a) identify children with dyslexia or other learning difficulties and

b) to provide the specific and differentiated instruction necessary for each student.


Let’s give every learner the best possible chance.



Reading with Children

An article in today’s newspaper says that two-thirds of youngsters are read to less than once a week.  According to the Courier Mail (27/08/13), by the time a child reaches five, 64% of parents read to them less than once a week. For ages 9 – 12 this rises to 77%.On the upside, 80% of parents say they find time to read to their babies and toddlers at least once a week.  

Reading to and with children is vital for their cognitive development.  It helps them make the connection between symbols and words.  There have been many studies that link academic success with early and frequent reading at home.

With today’s busy lifestyles, parents say that,  by the time they come home from work, they are too tired for a story session or that the children are already in bed.  If this is the case in your house, just do your best.  Find those moments when a quick story can be read or even recited.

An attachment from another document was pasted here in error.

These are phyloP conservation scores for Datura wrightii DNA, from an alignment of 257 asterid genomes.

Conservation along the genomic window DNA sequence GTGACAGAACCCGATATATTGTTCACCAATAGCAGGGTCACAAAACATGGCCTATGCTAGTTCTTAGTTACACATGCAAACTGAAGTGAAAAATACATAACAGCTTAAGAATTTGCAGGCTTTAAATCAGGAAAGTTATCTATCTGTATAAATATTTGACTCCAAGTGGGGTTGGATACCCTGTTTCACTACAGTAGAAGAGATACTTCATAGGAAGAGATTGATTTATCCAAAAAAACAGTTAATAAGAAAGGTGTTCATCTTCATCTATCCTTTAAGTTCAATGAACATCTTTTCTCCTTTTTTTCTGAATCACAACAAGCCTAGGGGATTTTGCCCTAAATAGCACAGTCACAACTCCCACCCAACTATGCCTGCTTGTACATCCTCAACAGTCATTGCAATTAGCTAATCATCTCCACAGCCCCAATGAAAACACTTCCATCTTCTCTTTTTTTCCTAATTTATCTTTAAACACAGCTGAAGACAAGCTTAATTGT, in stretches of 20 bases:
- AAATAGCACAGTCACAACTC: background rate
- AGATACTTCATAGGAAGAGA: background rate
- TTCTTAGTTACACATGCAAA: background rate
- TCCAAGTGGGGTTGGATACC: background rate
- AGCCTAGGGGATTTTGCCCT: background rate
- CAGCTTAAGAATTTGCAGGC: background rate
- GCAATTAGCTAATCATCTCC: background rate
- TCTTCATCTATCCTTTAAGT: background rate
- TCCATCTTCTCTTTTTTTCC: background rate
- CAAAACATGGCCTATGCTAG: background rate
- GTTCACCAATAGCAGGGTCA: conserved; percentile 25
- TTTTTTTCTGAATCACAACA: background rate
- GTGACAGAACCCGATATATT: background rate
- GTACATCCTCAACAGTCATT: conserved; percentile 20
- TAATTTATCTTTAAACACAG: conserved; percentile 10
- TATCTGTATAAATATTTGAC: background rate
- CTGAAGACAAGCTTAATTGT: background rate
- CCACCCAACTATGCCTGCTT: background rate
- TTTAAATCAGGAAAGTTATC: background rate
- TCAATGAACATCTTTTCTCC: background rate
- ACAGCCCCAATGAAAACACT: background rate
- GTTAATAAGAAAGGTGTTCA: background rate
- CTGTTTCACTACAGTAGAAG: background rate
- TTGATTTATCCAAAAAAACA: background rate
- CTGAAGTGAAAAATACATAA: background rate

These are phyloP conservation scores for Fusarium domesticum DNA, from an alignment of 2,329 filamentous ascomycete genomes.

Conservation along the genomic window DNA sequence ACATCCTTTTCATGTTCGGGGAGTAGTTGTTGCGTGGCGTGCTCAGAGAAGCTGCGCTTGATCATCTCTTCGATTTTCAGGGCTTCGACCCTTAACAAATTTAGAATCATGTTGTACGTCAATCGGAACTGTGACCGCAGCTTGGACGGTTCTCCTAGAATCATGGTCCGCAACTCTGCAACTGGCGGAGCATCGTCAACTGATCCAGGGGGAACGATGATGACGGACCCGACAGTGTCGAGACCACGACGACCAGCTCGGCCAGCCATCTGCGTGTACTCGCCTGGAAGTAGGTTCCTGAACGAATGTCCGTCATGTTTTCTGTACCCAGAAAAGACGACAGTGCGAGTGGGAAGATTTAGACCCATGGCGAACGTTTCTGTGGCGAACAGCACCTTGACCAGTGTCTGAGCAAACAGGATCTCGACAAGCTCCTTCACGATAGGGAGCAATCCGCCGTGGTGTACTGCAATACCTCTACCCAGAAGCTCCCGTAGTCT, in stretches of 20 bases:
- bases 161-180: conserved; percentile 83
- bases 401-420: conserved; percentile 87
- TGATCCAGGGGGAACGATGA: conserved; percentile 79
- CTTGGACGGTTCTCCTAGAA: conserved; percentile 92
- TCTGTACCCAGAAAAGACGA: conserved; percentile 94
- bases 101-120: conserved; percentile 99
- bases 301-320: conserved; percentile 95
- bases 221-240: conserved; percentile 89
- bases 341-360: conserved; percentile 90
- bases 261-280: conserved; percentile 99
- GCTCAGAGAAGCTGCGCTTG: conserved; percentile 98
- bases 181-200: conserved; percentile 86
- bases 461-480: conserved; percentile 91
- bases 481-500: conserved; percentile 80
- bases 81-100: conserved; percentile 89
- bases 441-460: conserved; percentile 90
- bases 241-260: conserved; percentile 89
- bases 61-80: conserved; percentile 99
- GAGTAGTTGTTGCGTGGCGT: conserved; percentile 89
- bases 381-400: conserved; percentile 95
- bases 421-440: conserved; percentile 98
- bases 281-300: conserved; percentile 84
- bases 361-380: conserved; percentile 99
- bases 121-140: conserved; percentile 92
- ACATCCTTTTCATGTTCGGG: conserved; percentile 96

Start with nursery rhymes and nonsense songs when the kids are tiny. They love the rhythm of the words and this encourages them to remember and repeat the rhymes themselves.  

Take your children to the library and let them choose books that appeal to them. Sit on the floor right there in the library and read with them. 

When you read to your children, read with expression, funny voices, different speeds and volumes.  The children will love listening to the “tune” of the story and will learn when to turn the page by the changes in your voice.

Discuss the pictures. Expose your children to a rich variety of words and expressions.  Let them hear the variety and beauty of the language from an early age. Connecting and sequencing the images with the words helps build the skills necessary for reading independently. With older children, discussion encourages logical thought and exploration of concepts e.g. right/wrong.

Reading together is a wonderful bonding time for you and your child. The snuggled-up together experience of sharing a book is one of the most enjoyable parts of parenthood or grandparenthood.

“Children are made readers on the laps of their parents.”  — Emilie Buchwald






It didn’t stop them. Part 1